In the perfect world there would be no animal shelters. Or shelters for victims of domestic violence, or prisons, or shelters for the homeless. There would only be love and light, but as we all know it is not a perfect world. In a perfect world everyone would be a responsible loving pet owner who keeps that beloved pet for that pet’s entire life. Spouses would not beat their wives and children, people would not commit crimes and everyone would have enough.
Animal shelters exist because people are not responsible pet owners. They do not spay/neuter their pets and therefore there needs to be a place to keep these unwanted animals so that they do not run loose in communities. They exist as a shelter for animals who are abused by humans. They exist as a warehouse for animals who bite or are deemed aggressive as a public safety measure.
It would be a safe bet to say that most shelters — whether for animals or humans — find themselves overwhelmed with the need, desperately lacking in space and money to care for all who come to them needing shelter and care.
Often it is the animal shelters’ staff who are blamed for the plight of the animals they house instead of irresponsible owners and abusers. Organizations that run compassionate caring facilities are more times than not underfunded, understaffed and overwhelmed. Most do the best job they can with what they have. It is generally the animal lovers in the community who give shelters the hardest time, particularly if they euthanize. Many animal lovers will not go into shelters, saying it makes them too sad. Yet they are the first to criticize the staff.
It is the staff and volunteers who see the worst people have to offer. Who see the animals who have been beaten, starved, frozen to the ground, burned and raped. It is these people who hold these animals, giving them comfort when there is no one else. It is the staff and volunteers who watch these animals shut down from the stress of shelter life; it is the staff and volunteers whose hearts are broken on a daily basis. It is the staff and volunteers who come early, stay late and never have a day off because they are trying to save an animal because we do not have the luxury of time. Because more animals will be brought to our shelter the next day and we are already full.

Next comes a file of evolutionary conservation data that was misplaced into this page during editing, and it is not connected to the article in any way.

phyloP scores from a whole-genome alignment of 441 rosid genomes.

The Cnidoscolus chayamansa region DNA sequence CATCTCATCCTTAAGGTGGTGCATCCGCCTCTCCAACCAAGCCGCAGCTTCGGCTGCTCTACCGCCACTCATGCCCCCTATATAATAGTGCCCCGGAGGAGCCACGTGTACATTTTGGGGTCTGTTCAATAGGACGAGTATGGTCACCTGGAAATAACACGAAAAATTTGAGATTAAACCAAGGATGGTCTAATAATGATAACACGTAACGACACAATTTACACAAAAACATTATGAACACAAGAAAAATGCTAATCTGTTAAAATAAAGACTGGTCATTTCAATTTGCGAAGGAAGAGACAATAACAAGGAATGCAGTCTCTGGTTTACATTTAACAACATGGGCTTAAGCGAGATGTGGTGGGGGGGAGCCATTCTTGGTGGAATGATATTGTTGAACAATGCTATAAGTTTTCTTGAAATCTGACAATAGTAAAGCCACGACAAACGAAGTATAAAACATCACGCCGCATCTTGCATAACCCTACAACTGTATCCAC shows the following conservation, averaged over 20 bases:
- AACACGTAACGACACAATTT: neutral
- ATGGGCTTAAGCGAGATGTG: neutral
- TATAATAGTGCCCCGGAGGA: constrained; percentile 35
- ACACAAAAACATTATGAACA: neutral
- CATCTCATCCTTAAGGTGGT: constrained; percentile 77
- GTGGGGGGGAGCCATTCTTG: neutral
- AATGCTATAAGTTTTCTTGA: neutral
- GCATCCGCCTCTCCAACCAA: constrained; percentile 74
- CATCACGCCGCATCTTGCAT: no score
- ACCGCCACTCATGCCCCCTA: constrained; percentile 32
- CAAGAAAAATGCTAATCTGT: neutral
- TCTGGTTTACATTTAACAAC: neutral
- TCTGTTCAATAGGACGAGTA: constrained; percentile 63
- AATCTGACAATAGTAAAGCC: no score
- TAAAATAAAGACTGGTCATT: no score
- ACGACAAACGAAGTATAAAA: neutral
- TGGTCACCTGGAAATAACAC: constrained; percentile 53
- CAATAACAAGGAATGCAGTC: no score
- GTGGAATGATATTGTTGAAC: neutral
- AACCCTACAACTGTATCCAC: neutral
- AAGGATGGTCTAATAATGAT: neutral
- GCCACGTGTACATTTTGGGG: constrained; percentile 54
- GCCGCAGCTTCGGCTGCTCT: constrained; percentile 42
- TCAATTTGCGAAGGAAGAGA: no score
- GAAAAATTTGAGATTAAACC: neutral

So if you want things to change for the animals in our community, stop blaming the shelters and demand better ordinances, better laws and better enforcement for crimes concerning animals. Stop turning your heads to animal abuse expecting someone else to deal with it. If you want shelter animals to have a better life, then help us. If you want to make a change, the option is not to blame shelters and to sit on the safety of the sidelines and criticize. Get in the trenches with us. Walk in our shoes. But know that you may not find the walk pleasant.
Maleah Stringer is the executive director of the Animal Protection League, 613 Dewey St. She can be reached at 356-0900 or at email@example.com.